It’s not easy being an American airport these days. We may be the world’s top economy, but the world views our airports as substandard, with antiquated facilities, poor design and inconvenient connections among terminals and to their cities. Not one U.S. airport cracked the top 25 in the 2015 Skytrax survey of the world’s best airports.
Los Angeles International Airport has compared badly even among U.S. airports. Although LAX is the nation’s second-busiest airport and the world’s fifth-busiest, Skytrax ranks it a dismal 98th out of the top 100, right between Malta and Raleigh-Durham.
LAX knows it has a problem. Last week, Deborah Flint, executive director of Los Angeles World Airports (which operates LAX), said that changes are “needed yesterday,” citing choking traffic, poor wayfinding, inconvenient transit connections and an overall poor experience.
She made those remarks at the kickoff of what could be a game-changing solution: a $5 billion infrastructure plan with the ungainly name Landside Access Modernization Program (LAMP). LAMP’s centerpieces are a two-mile (3.2 kilometer) long automated people mover connecting the terminals with a consolidated rental car center to replace dozens of car-rental lots, transit centers and connections to rail lines, which are also currently under construction.
Anyone who’s traveled in L.A. in the last few years knows what a big deal this is. Everything here these days seems to boil down to curbing the ever-worsening traffic: more public transit, bike lanes, denser housing near Metro stops and more.
Now consider that all access into LAX is by road. Bottlenecks of buses, cars and shuttle vans for hotels, parking garages and rental car companies are commonplace at its 8 busy terminals. Officials estimate that the shuttle vans alone account for 40 percent of the traffic into the airport.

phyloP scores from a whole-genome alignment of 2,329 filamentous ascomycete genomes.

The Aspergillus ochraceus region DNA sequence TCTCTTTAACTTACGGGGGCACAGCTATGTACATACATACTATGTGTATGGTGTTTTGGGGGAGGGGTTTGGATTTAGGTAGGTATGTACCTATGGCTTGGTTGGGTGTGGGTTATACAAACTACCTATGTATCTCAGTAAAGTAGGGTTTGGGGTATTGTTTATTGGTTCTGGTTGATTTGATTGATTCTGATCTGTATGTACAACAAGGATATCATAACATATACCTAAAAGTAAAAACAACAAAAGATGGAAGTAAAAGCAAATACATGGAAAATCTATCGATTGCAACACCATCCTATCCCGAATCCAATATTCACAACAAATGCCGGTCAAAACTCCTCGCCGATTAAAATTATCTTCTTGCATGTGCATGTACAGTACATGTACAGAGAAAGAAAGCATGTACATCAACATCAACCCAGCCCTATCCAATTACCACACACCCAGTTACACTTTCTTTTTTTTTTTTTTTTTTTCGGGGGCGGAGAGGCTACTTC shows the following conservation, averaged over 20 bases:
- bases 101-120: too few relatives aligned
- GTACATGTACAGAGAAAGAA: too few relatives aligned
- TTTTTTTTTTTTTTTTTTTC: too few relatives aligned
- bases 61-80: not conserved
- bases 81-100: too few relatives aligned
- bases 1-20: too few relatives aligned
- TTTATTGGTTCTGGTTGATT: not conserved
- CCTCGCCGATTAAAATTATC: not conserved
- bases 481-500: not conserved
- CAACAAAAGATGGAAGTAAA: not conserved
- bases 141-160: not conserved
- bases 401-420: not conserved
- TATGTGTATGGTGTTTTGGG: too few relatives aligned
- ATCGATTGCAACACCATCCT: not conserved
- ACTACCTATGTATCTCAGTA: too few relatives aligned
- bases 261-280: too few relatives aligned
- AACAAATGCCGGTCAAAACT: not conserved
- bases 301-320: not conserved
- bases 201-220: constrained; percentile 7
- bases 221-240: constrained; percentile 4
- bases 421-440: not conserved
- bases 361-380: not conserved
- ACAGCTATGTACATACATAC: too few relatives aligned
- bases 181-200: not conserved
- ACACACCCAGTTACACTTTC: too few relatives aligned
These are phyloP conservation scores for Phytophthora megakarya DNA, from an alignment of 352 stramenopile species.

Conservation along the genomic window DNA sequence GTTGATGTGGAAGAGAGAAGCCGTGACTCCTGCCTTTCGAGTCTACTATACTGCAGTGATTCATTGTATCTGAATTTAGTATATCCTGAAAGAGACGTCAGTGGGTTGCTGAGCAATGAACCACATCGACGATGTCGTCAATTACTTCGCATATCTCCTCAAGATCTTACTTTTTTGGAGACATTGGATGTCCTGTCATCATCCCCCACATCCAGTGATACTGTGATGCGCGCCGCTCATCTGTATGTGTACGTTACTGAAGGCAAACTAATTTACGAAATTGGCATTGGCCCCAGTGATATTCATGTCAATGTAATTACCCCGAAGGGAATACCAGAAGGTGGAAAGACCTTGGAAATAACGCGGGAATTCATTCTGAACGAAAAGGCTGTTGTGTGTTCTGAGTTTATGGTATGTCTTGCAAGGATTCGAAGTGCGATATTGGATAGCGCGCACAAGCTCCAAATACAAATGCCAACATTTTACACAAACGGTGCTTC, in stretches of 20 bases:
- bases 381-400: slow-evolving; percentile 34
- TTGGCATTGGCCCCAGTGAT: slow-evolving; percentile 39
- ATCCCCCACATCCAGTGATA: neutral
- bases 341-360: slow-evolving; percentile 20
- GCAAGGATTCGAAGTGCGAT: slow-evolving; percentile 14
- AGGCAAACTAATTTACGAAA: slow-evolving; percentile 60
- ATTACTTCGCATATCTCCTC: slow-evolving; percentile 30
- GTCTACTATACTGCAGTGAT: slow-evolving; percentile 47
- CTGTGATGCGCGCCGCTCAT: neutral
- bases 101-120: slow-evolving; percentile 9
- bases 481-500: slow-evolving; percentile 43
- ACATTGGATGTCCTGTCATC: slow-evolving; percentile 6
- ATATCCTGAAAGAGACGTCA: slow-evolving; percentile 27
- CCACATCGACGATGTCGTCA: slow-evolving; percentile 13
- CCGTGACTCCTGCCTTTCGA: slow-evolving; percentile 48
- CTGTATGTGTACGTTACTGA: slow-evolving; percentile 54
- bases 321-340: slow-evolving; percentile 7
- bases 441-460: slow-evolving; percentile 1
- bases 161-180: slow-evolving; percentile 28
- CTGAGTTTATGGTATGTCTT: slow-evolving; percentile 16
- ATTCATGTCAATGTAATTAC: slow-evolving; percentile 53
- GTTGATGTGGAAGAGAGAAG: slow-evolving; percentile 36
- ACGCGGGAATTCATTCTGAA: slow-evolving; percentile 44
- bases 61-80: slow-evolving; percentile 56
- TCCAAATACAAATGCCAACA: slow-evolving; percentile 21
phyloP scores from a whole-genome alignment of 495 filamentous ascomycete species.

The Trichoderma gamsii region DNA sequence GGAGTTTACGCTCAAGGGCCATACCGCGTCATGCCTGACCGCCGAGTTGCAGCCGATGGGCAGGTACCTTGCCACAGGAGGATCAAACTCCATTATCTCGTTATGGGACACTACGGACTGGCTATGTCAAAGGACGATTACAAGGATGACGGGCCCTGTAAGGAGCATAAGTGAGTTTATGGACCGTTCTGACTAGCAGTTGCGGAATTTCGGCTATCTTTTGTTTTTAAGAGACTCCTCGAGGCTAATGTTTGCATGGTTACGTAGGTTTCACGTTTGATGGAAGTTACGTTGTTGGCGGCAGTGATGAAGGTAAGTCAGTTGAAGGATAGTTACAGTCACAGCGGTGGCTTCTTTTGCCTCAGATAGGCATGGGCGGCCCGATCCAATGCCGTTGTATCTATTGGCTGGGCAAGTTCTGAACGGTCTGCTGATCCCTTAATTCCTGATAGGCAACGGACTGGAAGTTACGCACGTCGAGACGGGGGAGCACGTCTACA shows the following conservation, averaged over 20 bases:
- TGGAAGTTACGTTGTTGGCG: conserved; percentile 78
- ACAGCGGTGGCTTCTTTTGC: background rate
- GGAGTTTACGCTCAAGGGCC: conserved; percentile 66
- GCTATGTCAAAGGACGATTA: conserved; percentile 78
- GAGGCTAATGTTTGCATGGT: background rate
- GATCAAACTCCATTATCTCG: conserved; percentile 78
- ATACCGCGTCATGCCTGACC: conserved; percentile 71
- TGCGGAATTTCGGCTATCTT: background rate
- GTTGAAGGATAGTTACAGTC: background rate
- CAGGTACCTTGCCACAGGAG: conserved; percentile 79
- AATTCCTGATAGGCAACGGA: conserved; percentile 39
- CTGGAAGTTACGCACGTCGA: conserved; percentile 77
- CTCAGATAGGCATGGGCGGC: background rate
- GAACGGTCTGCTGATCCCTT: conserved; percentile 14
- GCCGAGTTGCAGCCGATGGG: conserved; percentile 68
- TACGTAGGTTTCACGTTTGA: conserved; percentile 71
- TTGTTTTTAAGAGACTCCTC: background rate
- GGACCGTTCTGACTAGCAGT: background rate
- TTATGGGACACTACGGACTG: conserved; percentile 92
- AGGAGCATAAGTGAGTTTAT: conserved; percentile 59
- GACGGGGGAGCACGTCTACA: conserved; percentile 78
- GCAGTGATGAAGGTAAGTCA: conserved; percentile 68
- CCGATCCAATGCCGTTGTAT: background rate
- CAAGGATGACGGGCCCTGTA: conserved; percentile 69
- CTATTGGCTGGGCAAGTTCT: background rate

Future rental car customers will be able to take the people mover to the rental car center, while other travelers will be able to meet other shuttles and transit at two (again ungainly named) Intermodal Transit Centers.
Flint said that the goal is to complete LAMP in rapid succession, “in no case later than 2023.” “How is that rapid?” you ask? Consider the complexity of building the people mover above and around current facilities, and getting buy-in from neighborhoods and other constituencies.
As if the airport’s condition alone wasn’t reason enough to move quickly, the 2023 date is important because L.A. is America’s choice to host the 2024 Summer Olympics, and the city has to spiff up. LAX’s last major overhaul was just before the last time the city hosted the Olympics, in 1984.
At a forum for prospective bidders to build and operate these various facilities, L.A. Mayor Eric Garcetti and City Council members appeared to show a unified front and emphasize the importance of this project to the city, particularly that processes would be streamlined for quick completion.
All of this is happening amidst ever-increasing passenger numbers. In 2015, LAX saw a record 74.9 million passengers, up 6% from 2014. Officials expect that to increase to 95 million in the next two decades.
By the way, it’s not as if LAX hasn’t improved in the last few years. A glitzy 2013 update to the Tom Bradley International Terminal – gateway for overseas travelers – changed perceptions virtually overnight, airlines have been investing about $1 billion in terminal renovations, authorities have allowed alternative transport such as Uber and Lyft, and branches of well-regarded local restaurants have replaced chain dining throughout the airport.